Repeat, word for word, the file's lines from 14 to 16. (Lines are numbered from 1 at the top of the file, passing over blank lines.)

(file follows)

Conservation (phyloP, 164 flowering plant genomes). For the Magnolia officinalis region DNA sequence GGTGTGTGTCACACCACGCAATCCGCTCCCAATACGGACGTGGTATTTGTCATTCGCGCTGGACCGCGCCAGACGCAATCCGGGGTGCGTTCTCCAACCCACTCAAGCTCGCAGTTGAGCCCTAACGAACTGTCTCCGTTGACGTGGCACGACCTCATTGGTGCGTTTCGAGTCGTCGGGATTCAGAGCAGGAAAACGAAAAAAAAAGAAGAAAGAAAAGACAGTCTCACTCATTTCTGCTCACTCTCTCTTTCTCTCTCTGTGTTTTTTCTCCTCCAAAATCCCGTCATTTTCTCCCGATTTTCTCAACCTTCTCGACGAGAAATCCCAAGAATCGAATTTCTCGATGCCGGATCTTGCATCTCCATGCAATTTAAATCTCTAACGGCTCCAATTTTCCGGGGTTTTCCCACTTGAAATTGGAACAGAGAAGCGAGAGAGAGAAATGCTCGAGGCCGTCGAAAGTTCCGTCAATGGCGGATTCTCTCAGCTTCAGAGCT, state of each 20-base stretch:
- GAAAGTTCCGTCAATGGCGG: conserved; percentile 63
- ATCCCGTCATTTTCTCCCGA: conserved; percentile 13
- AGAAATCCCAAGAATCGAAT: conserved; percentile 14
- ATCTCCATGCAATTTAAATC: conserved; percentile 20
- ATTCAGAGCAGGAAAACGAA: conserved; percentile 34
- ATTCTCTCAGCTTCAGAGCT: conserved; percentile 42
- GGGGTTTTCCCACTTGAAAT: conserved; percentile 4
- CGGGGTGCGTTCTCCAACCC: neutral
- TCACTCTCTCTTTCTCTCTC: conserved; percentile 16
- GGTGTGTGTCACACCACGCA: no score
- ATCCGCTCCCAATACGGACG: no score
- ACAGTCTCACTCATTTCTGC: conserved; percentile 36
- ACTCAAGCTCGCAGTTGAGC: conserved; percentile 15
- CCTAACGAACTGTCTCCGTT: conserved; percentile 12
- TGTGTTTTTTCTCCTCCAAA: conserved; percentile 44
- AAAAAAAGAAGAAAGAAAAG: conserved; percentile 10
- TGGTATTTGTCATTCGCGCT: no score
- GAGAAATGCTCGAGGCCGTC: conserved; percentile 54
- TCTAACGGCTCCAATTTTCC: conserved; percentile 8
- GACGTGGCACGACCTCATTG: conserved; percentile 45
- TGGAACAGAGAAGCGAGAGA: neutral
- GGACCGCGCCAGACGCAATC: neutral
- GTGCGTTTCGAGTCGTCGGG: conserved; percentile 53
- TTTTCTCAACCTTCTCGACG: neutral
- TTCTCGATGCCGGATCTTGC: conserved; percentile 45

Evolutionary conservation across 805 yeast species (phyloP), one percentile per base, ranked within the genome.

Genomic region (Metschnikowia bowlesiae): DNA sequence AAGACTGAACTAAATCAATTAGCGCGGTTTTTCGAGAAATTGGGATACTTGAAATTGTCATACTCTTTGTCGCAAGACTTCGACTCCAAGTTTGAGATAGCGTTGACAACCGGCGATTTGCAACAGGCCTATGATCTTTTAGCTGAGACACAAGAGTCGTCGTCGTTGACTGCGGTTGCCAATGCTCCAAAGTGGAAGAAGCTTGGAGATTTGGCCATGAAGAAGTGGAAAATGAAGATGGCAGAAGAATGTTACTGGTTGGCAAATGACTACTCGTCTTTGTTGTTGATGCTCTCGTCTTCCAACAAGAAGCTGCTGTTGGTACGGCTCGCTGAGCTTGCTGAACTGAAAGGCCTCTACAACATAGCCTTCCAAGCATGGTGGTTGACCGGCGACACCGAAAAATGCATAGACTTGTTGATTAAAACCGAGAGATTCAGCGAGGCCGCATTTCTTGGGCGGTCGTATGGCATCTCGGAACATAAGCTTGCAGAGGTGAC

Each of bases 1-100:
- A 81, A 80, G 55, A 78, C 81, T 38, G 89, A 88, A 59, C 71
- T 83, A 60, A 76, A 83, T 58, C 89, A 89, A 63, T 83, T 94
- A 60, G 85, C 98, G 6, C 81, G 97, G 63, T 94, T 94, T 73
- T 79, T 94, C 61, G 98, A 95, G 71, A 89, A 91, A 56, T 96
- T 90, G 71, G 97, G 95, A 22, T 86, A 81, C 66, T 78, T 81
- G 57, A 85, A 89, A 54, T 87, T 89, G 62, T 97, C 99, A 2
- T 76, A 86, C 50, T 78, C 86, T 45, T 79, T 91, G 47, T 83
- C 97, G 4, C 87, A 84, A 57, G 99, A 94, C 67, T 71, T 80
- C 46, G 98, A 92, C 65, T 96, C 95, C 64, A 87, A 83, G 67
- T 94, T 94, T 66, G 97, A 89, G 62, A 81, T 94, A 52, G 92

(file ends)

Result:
- ACTCAAGCTCGCAGTTGAGC: conserved; percentile 15
- CCTAACGAACTGTCTCCGTT: conserved; percentile 12
- TGTGTTTTTTCTCCTCCAAA: conserved; percentile 44